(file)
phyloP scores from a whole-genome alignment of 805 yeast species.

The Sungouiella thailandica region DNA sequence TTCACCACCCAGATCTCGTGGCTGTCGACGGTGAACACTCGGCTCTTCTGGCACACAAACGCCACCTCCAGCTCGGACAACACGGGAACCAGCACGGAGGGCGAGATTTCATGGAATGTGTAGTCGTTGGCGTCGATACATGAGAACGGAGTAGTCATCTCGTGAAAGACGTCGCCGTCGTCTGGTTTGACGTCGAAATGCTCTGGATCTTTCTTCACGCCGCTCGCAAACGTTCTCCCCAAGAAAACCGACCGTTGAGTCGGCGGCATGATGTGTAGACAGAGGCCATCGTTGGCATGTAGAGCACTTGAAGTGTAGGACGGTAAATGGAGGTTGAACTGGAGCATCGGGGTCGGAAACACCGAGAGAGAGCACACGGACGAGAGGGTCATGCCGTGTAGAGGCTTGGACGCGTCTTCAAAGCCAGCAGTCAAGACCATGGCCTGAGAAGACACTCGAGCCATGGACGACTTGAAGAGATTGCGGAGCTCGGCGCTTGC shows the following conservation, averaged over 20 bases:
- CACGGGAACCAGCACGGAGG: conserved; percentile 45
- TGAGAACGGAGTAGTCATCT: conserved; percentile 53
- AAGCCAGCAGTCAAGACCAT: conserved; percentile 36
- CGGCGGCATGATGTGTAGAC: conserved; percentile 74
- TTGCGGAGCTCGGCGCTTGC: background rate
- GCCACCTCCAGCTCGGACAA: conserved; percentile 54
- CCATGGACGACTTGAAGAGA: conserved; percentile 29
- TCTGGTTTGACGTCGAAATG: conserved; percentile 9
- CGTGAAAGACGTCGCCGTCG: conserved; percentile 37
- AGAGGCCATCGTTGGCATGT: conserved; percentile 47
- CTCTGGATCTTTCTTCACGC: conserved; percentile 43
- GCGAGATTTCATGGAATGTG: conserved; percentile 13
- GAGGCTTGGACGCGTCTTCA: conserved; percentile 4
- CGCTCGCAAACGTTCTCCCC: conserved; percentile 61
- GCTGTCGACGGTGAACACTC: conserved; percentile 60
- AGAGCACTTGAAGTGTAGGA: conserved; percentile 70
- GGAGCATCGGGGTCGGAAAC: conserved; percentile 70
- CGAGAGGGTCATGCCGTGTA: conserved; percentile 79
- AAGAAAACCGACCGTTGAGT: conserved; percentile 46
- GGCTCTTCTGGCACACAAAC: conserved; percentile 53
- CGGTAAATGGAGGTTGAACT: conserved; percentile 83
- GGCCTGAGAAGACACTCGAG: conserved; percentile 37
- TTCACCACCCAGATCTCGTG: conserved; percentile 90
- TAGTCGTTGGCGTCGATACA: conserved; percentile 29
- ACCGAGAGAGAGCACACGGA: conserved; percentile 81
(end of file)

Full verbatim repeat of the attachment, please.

phyloP scores from a whole-genome alignment of 805 yeast species.

The Sungouiella thailandica region DNA sequence TTCACCACCCAGATCTCGTGGCTGTCGACGGTGAACACTCGGCTCTTCTGGCACACAAACGCCACCTCCAGCTCGGACAACACGGGAACCAGCACGGAGGGCGAGATTTCATGGAATGTGTAGTCGTTGGCGTCGATACATGAGAACGGAGTAGTCATCTCGTGAAAGACGTCGCCGTCGTCTGGTTTGACGTCGAAATGCTCTGGATCTTTCTTCACGCCGCTCGCAAACGTTCTCCCCAAGAAAACCGACCGTTGAGTCGGCGGCATGATGTGTAGACAGAGGCCATCGTTGGCATGTAGAGCACTTGAAGTGTAGGACGGTAAATGGAGGTTGAACTGGAGCATCGGGGTCGGAAACACCGAGAGAGAGCACACGGACGAGAGGGTCATGCCGTGTAGAGGCTTGGACGCGTCTTCAAAGCCAGCAGTCAAGACCATGGCCTGAGAAGACACTCGAGCCATGGACGACTTGAAGAGATTGCGGAGCTCGGCGCTTGC shows the following conservation, averaged over 20 bases:
- CACGGGAACCAGCACGGAGG: conserved; percentile 45
- TGAGAACGGAGTAGTCATCT: conserved; percentile 53
- AAGCCAGCAGTCAAGACCAT: conserved; percentile 36
- CGGCGGCATGATGTGTAGAC: conserved; percentile 74
- TTGCGGAGCTCGGCGCTTGC: background rate
- GCCACCTCCAGCTCGGACAA: conserved; percentile 54
- CCATGGACGACTTGAAGAGA: conserved; percentile 29
- TCTGGTTTGACGTCGAAATG: conserved; percentile 9
- CGTGAAAGACGTCGCCGTCG: conserved; percentile 37
- AGAGGCCATCGTTGGCATGT: conserved; percentile 47
- CTCTGGATCTTTCTTCACGC: conserved; percentile 43
- GCGAGATTTCATGGAATGTG: conserved; percentile 13
- GAGGCTTGGACGCGTCTTCA: conserved; percentile 4
- CGCTCGCAAACGTTCTCCCC: conserved; percentile 61
- GCTGTCGACGGTGAACACTC: conserved; percentile 60
- AGAGCACTTGAAGTGTAGGA: conserved; percentile 70
- GGAGCATCGGGGTCGGAAAC: conserved; percentile 70
- CGAGAGGGTCATGCCGTGTA: conserved; percentile 79
- AAGAAAACCGACCGTTGAGT: conserved; percentile 46
- GGCTCTTCTGGCACACAAAC: conserved; percentile 53
- CGGTAAATGGAGGTTGAACT: conserved; percentile 83
- GGCCTGAGAAGACACTCGAG: conserved; percentile 37
- TTCACCACCCAGATCTCGTG: conserved; percentile 90
- TAGTCGTTGGCGTCGATACA: conserved; percentile 29
- ACCGAGAGAGAGCACACGGA: conserved; percentile 81